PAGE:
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Jim_Campbell

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Re: TV Adverts that make you wish for death.
« Reply #24 on: 01 July, 2022, 10:54:47 AM »
hence the examples I suggested.

*SIGH*. Drinking serves no actual purpose other than to damage your health. As long as you only moderately poison yourself, the effect is a generally-pleasant intoxication without organ failure and death.

Transportation, for example, serves any number of societally important functions and deaths and injury arising are a byproduct of that, rather than the actual point of it.

(Once we hit reliable, fully autonomous vehicles the entire landscape of transport will change. I strongly suspect people will no longer want to drive — you'll just subscribe to a couple of on-demand services and just schedule a ride, or ping one of the services from your phone or watch for impromptu journeys. Hold-outs who want to drive themselves, I imagine, will rapidly be priced out of this habit by insurance premiums.)
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Re: TV Adverts that make you wish for death.
« Reply #25 on: 01 July, 2022, 12:33:43 PM »

Drinking serves a pretty fundamental social purpose to us, who are social animals. (It also serves a pretty big economic purpose.) As with all things, the damage from alcohol only tends to occur with misuse or accident, so saying the purpose of alcohol is to damage one's health seems incorrect. If someone buys me a bottle of something alcoholic for my birthday I don't immediately think, "this swine's trying to kill me," and I doubt you do, either (unless it's me doing the giving ;-) ).

Once again, the question was whether banning advertising alcohol would have any positive impact on its deleterious effects, and my current position is that it would have no significant positive effect but warning adverts alongside them might be a little more effective.

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Jim_Campbell

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Re: TV Adverts that make you wish for death.
« Reply #26 on: 01 July, 2022, 01:30:04 PM »
so saying the purpose of alcohol is to damage one's health seems incorrect.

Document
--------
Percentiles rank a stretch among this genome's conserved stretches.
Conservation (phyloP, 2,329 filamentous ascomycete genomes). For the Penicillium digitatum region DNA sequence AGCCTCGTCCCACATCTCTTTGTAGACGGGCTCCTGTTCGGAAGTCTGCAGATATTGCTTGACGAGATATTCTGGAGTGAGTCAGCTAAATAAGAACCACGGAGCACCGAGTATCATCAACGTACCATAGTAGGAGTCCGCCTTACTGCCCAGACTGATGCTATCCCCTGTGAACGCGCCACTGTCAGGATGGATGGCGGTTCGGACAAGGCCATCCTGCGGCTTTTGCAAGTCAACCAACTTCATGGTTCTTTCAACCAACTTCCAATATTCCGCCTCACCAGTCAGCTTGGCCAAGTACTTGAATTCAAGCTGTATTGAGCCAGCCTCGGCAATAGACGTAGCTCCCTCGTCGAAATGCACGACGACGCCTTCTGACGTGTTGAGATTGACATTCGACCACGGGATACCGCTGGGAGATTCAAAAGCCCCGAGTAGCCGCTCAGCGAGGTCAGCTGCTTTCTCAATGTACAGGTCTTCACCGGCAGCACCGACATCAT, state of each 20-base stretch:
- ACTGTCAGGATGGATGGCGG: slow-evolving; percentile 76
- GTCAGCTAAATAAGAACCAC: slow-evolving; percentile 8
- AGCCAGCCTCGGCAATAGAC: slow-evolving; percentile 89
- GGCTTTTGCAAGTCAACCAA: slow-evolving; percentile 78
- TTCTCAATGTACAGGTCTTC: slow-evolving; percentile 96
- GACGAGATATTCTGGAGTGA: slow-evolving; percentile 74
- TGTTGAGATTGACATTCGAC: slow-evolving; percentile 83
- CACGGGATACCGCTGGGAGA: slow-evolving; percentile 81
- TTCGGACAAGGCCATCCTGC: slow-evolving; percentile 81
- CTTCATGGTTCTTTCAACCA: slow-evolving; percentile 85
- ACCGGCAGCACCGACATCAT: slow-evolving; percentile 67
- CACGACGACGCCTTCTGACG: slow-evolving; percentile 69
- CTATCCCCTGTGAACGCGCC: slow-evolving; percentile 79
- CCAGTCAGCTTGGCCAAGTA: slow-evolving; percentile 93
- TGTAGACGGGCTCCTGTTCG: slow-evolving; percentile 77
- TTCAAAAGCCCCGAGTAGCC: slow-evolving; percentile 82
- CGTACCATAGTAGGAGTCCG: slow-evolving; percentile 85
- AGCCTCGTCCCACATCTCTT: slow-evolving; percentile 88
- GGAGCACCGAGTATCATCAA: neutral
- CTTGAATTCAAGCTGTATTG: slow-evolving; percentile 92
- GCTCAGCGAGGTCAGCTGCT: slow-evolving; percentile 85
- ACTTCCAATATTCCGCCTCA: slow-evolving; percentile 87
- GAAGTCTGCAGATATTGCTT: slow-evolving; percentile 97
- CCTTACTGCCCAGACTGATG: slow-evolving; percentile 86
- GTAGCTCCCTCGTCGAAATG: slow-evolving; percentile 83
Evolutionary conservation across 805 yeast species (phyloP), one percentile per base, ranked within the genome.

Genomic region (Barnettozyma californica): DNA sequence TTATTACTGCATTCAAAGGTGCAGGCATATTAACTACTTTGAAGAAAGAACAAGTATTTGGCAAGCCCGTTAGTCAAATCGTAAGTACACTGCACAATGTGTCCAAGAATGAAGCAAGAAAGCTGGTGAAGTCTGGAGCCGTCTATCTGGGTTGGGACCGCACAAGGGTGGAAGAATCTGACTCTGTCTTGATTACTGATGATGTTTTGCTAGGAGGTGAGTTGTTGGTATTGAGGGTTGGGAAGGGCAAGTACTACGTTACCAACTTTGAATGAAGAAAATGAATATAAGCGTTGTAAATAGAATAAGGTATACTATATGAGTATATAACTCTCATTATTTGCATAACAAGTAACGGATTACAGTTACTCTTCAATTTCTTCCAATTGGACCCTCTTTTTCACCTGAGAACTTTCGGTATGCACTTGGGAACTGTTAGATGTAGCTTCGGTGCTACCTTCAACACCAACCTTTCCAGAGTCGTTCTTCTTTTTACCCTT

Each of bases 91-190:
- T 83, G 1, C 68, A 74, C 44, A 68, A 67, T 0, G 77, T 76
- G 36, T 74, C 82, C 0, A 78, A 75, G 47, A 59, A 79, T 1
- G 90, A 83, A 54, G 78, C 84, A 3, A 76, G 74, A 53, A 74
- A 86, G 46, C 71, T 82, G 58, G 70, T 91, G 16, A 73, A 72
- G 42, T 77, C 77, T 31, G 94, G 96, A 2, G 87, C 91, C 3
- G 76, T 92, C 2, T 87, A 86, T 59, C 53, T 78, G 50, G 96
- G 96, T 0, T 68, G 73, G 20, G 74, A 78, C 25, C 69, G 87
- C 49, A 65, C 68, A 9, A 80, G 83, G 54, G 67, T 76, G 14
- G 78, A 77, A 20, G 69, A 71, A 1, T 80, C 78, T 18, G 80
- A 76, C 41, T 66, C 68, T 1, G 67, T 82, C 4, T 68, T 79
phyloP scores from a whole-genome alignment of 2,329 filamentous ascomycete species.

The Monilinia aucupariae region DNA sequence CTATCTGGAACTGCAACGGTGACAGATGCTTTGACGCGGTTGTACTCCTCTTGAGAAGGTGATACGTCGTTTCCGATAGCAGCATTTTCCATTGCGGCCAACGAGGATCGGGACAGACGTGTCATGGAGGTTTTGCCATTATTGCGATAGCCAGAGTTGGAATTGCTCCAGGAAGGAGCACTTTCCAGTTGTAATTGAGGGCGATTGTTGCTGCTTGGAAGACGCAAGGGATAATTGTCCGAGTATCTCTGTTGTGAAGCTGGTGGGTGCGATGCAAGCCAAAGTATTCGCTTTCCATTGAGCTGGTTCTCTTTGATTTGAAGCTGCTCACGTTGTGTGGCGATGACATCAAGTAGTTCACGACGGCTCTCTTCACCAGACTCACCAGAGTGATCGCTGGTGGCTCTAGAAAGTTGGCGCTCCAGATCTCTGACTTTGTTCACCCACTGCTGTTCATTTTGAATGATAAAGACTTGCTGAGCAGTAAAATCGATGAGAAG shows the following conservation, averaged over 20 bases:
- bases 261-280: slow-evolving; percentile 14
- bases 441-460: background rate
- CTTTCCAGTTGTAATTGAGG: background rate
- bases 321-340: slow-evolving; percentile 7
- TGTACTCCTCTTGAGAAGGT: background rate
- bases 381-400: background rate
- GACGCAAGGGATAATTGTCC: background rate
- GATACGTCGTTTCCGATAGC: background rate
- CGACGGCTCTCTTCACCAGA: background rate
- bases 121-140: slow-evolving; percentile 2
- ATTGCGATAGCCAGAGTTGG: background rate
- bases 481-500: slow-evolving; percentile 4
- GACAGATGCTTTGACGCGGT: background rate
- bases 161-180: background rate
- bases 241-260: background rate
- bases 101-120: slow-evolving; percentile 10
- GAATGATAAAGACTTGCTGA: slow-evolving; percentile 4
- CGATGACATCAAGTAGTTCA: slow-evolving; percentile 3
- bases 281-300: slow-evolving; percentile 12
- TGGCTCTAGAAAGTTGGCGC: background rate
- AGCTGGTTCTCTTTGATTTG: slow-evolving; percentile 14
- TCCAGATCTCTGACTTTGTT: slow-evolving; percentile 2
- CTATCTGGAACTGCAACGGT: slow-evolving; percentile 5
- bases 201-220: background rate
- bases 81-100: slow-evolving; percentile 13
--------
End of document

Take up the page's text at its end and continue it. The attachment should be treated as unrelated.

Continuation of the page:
No, sorry. What do you think intoxication is? It's poisoning. The aim of consuming alcohol (for the most part) is to achieve some degree of intoxication, whether it be gentle buzz, a little loosening of social anxieties, mild stress relief, not-so-mild stress relief, right through to getting throwing-up-blacking-out-and-waking-up-in-a-ditch drunk. All of those scenarios involve poisoning yourself, because that's what alcohol intoxication is, the difference is degree.

As someone who is almost certainly fonder of a drink than they should be, I say this not as some kind of prohibitionist puritan, simply as someone who's tried to make an informed choice about how much of a trade-off I want to make between inevitably shortening my life, and having a few vices that help to make life worth living.
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Re: TV Adverts that make you wish for death.
« Reply #27 on: 01 July, 2022, 03:00:46 PM »

Okay, I understand your point. However, the same could be said for many things from refined sugar to monosodium glutemate to aspartame to cannabis to tobacco to coffee, and many more besides, including a fair few medicines. I grant you that alcohol is a mild poison, but I think that claiming it's purpose is to poison (without adding the 'intoxication is a form of poisoning' caveat) is a little misleading. I can get onboard with the idea that the purpose of alcohol is to induce intoxication through a form of poisoning, but not with the idea that alcohol's purpose is simply to poison because that paints only half a picture.

I too have a can of cider earmarked for an after-work refresher today because I've been cutting down trees and hedges all day and sweating cobs. It was not advertising, however, that led me to this course of action.